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Friday, 14 February 2014

Trifon Zarezan Den

St Valentine's Day
Not only is February 14th the normal St Valentine's Day, but here in Bulgaria there are a couple of other things that I have to remember. One thing that I always have to avoid forgetting is that it is also Net's birthday. Although Net does keep saying that she doesn't want a fuss, she has even gone so far as to hide her birthday on Facebook. It hasn't worked, well about as well as me hiding mine from Facebook did. So even just for birthdays February has always been a busy month. Here in Bulgaria, especially in the villages, today is St Trifon's Day. He is the saint associated with vines and wine.

Or Is It?
It does seem to be a more practical celebration, rather than the overly commercialised Valentine's Day. These celebrations to the vines and to wine are rooted in history. Many claim that they are similar in style to the old pagan rituals that the Thracian's held in honour of the Greek god of wine, Dionysus. It also marks the end of Winter and the coming of Spring. Depending on which calendar you use St Trifon's Day can fall on one of two days. If you use the old calendar its on the 1st, for the more modern outlook it is today. Many, quite sensibly, hedge their bets and celebrate on both days.

The Traditional Way
As in most cases there are always regional variations which happen, but it seems to be a day long celebration wherever it happens. People get up early on these days, although that is nothing unusual in the many villages throughout Bulgaria. The men head off out to the vineyards outside of the villages, as it is only men who are supposedly to prune the vines. On entering the vineyard the man turns to face the rising sun, and makes the sign of the cross three times. He then cuts three twigs from different vines. The places where these three cuts are made are then washed with red wine, holy water and wood ash from a fire which was burnt on Christmas Eve. Prayers for an abundant harvest are spoken as the pruning takes place, hoping to gain favour with whichever spirit actually looks after the vines. The cut pieces of vine are woven into a wreath which is either worn across the shoulder or adorns a wine flask. Later it will be placed in front of the house icon. Any trees which have not borne fruit the previous season are ritualistically threatened to be cut down if they don't produce this year.

Washing The Cut Vine Stems With Red Wine
In some regions three hot coals are taken from the hearth, and these are used to indicate which crops will be good in the coming season. The coals are also symbolic as they represent the warmth of the sun. Then there is much eating, drinking and singing in the middle of the vineyard. Whichever man's vines produced the most grapes at the last harvest is declared King. Which seems to be another excuse for more drinking of wine. If wine is spilt it doesn't matter, as whatever is drunk or spilt on the ground all goes towards ensuring a good harvest for this season. It is something that many villagers put a lot of emphasis on.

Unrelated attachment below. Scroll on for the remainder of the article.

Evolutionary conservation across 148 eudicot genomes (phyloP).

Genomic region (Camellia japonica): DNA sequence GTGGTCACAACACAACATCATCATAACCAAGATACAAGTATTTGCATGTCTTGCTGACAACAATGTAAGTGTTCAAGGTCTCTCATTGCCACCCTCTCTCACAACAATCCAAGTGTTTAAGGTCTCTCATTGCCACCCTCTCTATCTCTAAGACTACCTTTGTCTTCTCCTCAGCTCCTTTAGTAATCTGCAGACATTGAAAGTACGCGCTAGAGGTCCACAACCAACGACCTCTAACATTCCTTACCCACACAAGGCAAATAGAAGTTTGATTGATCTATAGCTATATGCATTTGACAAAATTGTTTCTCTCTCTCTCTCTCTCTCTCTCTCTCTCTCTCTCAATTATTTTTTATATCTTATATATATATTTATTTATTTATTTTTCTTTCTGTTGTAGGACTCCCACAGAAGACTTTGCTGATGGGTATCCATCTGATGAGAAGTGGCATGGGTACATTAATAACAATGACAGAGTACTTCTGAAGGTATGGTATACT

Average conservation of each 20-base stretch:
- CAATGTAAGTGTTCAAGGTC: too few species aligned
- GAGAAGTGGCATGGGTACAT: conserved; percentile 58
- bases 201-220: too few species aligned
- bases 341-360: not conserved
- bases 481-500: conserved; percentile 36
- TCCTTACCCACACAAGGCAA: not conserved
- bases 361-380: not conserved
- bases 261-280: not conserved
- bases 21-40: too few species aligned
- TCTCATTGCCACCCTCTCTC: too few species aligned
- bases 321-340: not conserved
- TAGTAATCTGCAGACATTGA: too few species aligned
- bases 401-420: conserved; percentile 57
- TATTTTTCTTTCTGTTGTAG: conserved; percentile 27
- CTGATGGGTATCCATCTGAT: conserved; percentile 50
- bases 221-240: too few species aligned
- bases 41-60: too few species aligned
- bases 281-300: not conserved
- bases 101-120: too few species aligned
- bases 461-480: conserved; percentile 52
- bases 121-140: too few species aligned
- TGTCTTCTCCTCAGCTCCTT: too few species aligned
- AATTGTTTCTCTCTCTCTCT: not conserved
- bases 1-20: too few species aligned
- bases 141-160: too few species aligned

The King
Even during the evening the villagers gather at the 'King's' house, where more eating, drinking, dancing and singing is carried out. Reading the previous bits and pieces you might think that it is all just a male thing, trying to ensure a bountiful harvest. While the men are in the vineyards the women are also busy in the home. Special round loaves are made, which symbolise a fertile field. These are passed out and shared with friends, neighbours and relatives. Special festive breads decorated with grapes and vine leaves are also quite popular. Today is not a day to be a chicken, especially not a black one. A chicken is stuffed and roasted, some will be eaten in the vineyard and some at the evening's celebration at the King's house.

Traditional Round Bread Made By Petya Rainova
So today is a day about trying to ensure that the coming year is a fruitful one for the whole village or community. It is easy to make assumptions about the old pagan fertility rites, and how with the onset of Christianity many such celebrations were claimed and adjusted by the Church. Maybe it has something to do with the fact that a happy village is often a more productive village. Maybe that also accounts for the three vine twigs, and the three hot coals, all used to symbolise the Father, Son and Holy Ghost. This ritualistic pruning is normally the first work which is carried out on the land each year, so after the normally harsh winter people quite understandably look forward to the coming of Spring with the warmer days and new growth everywhere.

Some of you might be wondering where the 'Zarezan' comes into things. This means 'snub nosed', and by all accounts like other villagers had a vineyard. He was pruning his vines one day when the Virgin Mary happened to pass. Rather unkindly he mocked her saying that she didn't know who the father of her child was. In retaliation Mary condemned him to accidentally cut his nose with his own pruning shears. Hence the name Zarezan or snub nosed. Wine is such an important part of Bulgarian life that if you ever see an icon depicting St Trifon you will always notice that he is holding his pruning shears.      

Wishing You Well Whatever You Are Celebrating
So no matter what you choose to celebrate, there is always a good reason to celebrate something here in Bulgaria 

1 comment:

  1. A very warm welcome to Bob Bowden, who is the latest blog follower. Thank you for taking the time to read these blogs Bob :o)

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